Given an unusual opportunity to vote on the top six issues that global leaders - and the forum - should tackle most urgently, 64% of a core group of 750 participants opted for poverty.
Next on the list of issues highlighted by a four-hour "town hall" assembly of the elite meeting in the Swiss alpine report of Davos was "equitable globalisation"
(55%), followed by climate change (51%).
Education, conflict in the Middle East and global governance - the efficient, democratic and corruption-free functioning of governments and international institutions - were lower down the top six.
Although the global economy and trade were included by the Forum's organisers in the original shortlist of 12 issues, the clusters of executives politicians, academics and cultural figures sidelined them altogether.
"If you look at the
wealth of the three richest people in the world, they earn more than the GDPs (gross domestic product) of the 48 poorest countries"
WEF 2005 Summit
"Earlier this year I entered for the first time a favela (slum) in Brazil, and I have to say I was really moved," pharmaceutical chief Daniel Vasella, a co-chairman of the Forum's 2005 annual meeting, said.
Vasella - who heads Novartis, the Swiss-based pharmaceutical giant that has enjoyed eight consecutive years of record multi-billion dollar earnings - opted to argue the case for "the three billion people who still live on less than $2 a day".
"If you look at the wealth of the three richest people in the world, they earn more than the GDPs (gross domestic product) of the 48 poorest countries," he added.
The six issues are meant to be the focus of the forum's work over the next year.
Chirac wants a tax on financial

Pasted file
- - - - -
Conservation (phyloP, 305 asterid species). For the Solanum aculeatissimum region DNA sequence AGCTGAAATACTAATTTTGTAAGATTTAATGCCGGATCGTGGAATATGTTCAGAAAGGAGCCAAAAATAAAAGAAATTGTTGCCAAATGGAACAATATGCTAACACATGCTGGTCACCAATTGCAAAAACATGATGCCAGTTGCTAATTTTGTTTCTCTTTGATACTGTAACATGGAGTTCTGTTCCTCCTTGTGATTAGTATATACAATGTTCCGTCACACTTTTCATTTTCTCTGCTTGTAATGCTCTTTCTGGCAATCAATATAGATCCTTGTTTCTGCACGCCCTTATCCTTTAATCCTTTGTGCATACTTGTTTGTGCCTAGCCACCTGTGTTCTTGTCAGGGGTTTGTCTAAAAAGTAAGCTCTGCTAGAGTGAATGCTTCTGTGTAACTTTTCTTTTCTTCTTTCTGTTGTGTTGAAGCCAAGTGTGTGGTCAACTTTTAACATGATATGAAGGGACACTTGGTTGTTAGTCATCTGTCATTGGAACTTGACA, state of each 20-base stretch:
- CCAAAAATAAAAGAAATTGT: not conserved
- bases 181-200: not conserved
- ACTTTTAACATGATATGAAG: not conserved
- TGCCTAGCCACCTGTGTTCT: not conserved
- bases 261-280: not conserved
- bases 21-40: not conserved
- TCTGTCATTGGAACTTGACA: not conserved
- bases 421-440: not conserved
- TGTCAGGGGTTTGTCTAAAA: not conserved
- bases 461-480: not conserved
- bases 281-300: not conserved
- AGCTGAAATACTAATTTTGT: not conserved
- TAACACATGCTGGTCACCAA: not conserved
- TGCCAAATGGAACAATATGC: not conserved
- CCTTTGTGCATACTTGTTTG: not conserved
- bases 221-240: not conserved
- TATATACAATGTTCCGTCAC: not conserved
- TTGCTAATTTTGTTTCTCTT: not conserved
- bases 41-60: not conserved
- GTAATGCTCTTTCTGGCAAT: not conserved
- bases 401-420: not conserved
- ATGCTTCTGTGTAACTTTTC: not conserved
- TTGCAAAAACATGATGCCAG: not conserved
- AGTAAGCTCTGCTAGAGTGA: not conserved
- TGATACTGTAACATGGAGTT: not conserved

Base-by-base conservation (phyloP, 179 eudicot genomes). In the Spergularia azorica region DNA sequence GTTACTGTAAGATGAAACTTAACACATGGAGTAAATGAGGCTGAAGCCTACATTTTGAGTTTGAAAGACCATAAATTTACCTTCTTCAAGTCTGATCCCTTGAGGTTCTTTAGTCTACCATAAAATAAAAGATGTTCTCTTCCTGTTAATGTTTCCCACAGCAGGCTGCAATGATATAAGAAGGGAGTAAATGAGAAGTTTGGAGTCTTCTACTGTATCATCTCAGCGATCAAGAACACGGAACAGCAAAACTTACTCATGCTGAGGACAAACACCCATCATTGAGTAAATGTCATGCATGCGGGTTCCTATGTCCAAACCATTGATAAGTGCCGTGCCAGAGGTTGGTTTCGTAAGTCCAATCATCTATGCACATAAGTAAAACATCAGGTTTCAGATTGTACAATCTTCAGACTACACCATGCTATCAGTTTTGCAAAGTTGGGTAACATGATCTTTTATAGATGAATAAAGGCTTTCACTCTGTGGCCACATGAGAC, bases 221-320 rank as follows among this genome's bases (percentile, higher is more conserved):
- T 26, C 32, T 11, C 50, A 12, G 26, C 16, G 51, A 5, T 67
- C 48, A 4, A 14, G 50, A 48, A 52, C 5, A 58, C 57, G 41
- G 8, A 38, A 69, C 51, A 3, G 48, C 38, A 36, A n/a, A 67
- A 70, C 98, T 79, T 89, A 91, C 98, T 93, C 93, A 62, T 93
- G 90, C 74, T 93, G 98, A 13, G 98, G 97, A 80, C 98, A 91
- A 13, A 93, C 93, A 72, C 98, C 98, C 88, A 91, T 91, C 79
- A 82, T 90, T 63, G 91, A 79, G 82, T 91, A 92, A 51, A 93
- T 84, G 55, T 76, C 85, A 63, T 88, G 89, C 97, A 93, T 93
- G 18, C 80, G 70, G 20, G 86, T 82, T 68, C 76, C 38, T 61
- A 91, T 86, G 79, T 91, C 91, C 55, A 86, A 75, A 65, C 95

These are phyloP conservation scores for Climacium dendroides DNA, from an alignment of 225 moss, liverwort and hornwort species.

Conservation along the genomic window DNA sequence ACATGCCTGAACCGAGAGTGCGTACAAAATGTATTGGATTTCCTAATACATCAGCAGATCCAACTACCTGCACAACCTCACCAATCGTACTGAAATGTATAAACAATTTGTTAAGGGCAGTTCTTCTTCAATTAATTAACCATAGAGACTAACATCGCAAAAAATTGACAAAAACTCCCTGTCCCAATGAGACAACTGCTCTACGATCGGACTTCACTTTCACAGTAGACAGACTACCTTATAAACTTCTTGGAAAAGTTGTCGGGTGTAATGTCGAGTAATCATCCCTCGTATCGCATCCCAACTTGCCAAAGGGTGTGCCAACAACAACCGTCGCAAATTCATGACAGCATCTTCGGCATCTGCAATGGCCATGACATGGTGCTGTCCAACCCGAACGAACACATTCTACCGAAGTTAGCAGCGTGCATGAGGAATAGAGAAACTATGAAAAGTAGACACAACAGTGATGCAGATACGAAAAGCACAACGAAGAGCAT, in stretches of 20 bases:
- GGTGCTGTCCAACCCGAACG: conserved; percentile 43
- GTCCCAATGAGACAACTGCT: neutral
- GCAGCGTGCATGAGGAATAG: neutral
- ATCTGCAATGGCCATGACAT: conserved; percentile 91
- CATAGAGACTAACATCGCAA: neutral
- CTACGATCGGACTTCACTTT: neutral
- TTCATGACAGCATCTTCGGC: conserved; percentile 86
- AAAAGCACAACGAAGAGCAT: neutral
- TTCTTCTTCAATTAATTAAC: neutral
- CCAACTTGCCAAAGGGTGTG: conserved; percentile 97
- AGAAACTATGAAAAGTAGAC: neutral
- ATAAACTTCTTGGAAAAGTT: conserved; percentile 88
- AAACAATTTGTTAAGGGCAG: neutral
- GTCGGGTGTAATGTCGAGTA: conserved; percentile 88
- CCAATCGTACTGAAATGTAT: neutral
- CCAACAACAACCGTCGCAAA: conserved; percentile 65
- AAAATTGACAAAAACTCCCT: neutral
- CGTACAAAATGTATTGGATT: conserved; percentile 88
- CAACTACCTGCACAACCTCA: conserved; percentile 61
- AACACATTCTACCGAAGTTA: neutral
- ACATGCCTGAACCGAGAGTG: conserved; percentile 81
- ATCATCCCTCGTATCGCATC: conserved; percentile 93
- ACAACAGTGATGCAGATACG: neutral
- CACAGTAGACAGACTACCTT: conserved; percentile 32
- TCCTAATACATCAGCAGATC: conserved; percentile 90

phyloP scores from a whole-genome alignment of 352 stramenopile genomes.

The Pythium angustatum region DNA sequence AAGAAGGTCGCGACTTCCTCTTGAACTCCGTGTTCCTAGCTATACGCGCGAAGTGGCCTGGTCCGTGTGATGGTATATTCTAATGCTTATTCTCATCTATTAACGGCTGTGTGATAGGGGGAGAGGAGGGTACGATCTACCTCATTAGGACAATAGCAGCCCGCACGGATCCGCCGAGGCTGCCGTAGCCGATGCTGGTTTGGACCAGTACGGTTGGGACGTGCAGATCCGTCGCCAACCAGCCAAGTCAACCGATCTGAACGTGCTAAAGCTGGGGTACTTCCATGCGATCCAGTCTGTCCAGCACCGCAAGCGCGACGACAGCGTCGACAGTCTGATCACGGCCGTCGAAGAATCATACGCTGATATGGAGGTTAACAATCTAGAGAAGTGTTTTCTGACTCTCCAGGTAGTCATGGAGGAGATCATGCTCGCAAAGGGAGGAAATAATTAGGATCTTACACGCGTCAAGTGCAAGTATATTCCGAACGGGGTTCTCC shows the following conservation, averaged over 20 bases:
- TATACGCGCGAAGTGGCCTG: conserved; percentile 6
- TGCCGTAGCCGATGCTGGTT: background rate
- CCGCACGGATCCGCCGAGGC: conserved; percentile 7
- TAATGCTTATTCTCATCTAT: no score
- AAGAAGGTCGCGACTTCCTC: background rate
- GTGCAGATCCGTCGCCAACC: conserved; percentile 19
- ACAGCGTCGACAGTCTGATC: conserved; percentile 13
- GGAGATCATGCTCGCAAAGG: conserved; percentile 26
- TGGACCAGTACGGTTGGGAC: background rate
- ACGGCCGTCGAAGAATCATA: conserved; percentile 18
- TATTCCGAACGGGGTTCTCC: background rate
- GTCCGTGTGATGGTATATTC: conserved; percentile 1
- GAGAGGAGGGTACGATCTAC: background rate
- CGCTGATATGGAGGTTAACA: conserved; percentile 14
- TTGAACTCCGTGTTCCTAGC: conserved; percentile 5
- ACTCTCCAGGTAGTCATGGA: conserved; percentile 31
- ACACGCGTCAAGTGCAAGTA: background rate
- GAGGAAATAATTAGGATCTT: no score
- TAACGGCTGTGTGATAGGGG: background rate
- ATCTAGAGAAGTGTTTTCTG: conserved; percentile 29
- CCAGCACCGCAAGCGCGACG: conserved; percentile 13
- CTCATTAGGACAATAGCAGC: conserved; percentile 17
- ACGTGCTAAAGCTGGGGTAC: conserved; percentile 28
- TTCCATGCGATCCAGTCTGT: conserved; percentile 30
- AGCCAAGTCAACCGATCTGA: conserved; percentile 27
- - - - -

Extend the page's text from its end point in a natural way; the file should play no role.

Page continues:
transations or fuel to fight AIDS
Addressing the forum on Wednesday, French President Jacques Chirac called for a tax to fund the global fight against AIDS, as new figures showed a modest rise in the number of patients receiving life-saving drugs in poor nations.
The experimental levy, which could be raised on international financial transactions, could generate $10 billion a year, Chirac said.
Chirac said the levy could be imposed on a fraction of all financial transactions without hampering markets, but it could also be raised by taxing fuel for air and sea transport, or by levying $1 on every airline ticket sold in the world.
Meanwhile in the Brazilian city of Porte Alegre, tens of thousands of anti-globalisation activists have converged to counter the Davos summit.
A street protest staged under the motto "cultural diversity in the face of ultraliberal globalisation" was to kick off the six-day World Social Forum, an eclectic gathering of pacifists, environmentalists, libertarians, trade unionists and anti-establishment activists.
Anti-globalisation activists denounce the 26-30 January Davos meeting as a celebration of the capitalism they oppose.